In 2020, Playlanders was chosen as ‘Playgroup in Residence’ at the Fitzwilliam Museum. After the research residency came to a premature end due to coronavirus, staff at the museum and playgroup have continued to find ways to help the children build connections with art.

In previous years Fitzwilliam Museum has enjoyed welcoming children from Playlanders on visits, not least during the ‘Fitzlanders’ residency research project. However, plans for a visit in the Summer, and then the Autumn of 2020 had to be postponed due to the pandemic. During this time, the playgroup remained open, but the Museum was closed. Staff from the Museum shared resources with the playgroup practitioners, who devised a creative project with the children drawing inspiration from artworks in the collection.

Members of the Learning Team had previously developed ‘Relax, Look, Imagine’ postcards to help adults connect with some of the most popular paintings in the collection. A set of these was sent to the playgroup, along with some good quality paintbrushes.

Building on creative activities that had worked well during the residency at the Museum, playgroup staff encouraged the children to see that not all art is made working individually sitting at a table. Together they created a huge rainbow on the floor using colourful loose parts and toys from around the playgroup. This encouraged looking closely and thinking carefully about shape and composition.

This led into looking carefully at Steer’s Paddling at Walberswick and recreating it in the form of a large floor collage using fabrics and other materials. The children aimed to match the lines, shapes, and colours as closely as they could to the painting.

Robin* (aged 4) said, ‘Man! Seaside! We made it…It looks great, what we made. It looks the same as the artist’s picture.’

Children Paddling, Walberswick. Steer, Philip Wilson (British, 1860-1942). Oil on canvas. Height 64.3 cm, width 92.6 cm. 1894.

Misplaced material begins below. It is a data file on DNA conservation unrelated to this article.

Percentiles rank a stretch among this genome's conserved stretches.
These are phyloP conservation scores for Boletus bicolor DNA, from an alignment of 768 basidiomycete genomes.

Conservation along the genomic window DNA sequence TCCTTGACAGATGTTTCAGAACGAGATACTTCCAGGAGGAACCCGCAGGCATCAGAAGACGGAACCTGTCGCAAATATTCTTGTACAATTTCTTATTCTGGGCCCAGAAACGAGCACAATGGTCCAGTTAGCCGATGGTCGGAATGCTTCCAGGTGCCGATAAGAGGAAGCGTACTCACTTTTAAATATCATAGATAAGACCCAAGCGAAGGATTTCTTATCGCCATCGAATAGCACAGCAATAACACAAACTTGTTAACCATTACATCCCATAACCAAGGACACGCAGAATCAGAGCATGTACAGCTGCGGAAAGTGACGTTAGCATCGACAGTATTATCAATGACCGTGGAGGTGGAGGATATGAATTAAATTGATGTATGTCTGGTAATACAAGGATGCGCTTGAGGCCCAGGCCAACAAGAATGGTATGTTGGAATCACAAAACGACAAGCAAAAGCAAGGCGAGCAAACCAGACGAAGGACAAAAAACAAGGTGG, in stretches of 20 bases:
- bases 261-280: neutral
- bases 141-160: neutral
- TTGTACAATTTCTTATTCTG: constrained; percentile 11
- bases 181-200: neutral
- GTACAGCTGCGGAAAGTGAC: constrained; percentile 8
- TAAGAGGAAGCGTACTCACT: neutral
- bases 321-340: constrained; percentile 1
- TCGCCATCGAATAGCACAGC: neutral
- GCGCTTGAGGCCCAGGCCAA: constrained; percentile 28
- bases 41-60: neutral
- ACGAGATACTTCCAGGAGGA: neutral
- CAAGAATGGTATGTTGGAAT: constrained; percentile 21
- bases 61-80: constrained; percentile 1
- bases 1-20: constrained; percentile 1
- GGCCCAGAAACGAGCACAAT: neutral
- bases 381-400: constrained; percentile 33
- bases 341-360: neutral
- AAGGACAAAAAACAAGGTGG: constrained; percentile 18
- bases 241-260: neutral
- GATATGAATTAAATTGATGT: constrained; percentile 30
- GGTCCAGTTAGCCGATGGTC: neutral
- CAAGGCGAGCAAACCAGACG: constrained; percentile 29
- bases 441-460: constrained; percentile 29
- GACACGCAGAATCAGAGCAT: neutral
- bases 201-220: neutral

‘My Family Paddling at Walberswick’ by Lauren

Having talked in depth about what they could see in the picture, from the sun sparking on the sea, to the boats in the background, to the people paddling in the surf, the children wrote poems based on their own experiences. Here is four year old Lauren’s poem, in which she draws on all her senses to imagine being on the beach like the children in the picture:

At the seaside

You can build a sandcastle

You could hear the seagulls

You could dig with a spade.

At the seaside You put sand in a bucket

You could hear a crab snip, snip, snipping

You can walk on the sand and it’s very quiet.

At the seaside

You could paddle in the sea.

You could go for a swim.

If you fall over in the sea with your mouth open, water goes in.

“YUCK!” At the seaside

It is fun.


The children also looked closely at Sisley’s painting: A street, possibly in Port Marly, exploring how the differently sized buildings created a sense of perspective, and discussing the cloud shapes in the sky: ‘a teapot pouring tea into cup,’ according to Luc (3) while Chloe (4) saw ‘a dragon’. The children recreated this picture using sponge painting techniques.

Rue à Louveciennes. Translated title: A Street, Possibly in Port-Marly. Sisley, Alfred (French, 1839-1899). Oil on canvas, height 46.4 cm, width 36.7 cm, 1875-1877.


‘Houses, like the artist did’ by Robin


Luc’s sponge painting based on Sisley’s ‘A street, possibly in Port Marly’


Finally, the group talked about Monet’s Springtime. What colours can be seen in the blossom? What shapes are the trees making? What are the people doing there? They explored the composition of the picture by making tree shapes using pipe cleaners and adding tissue paper blossom.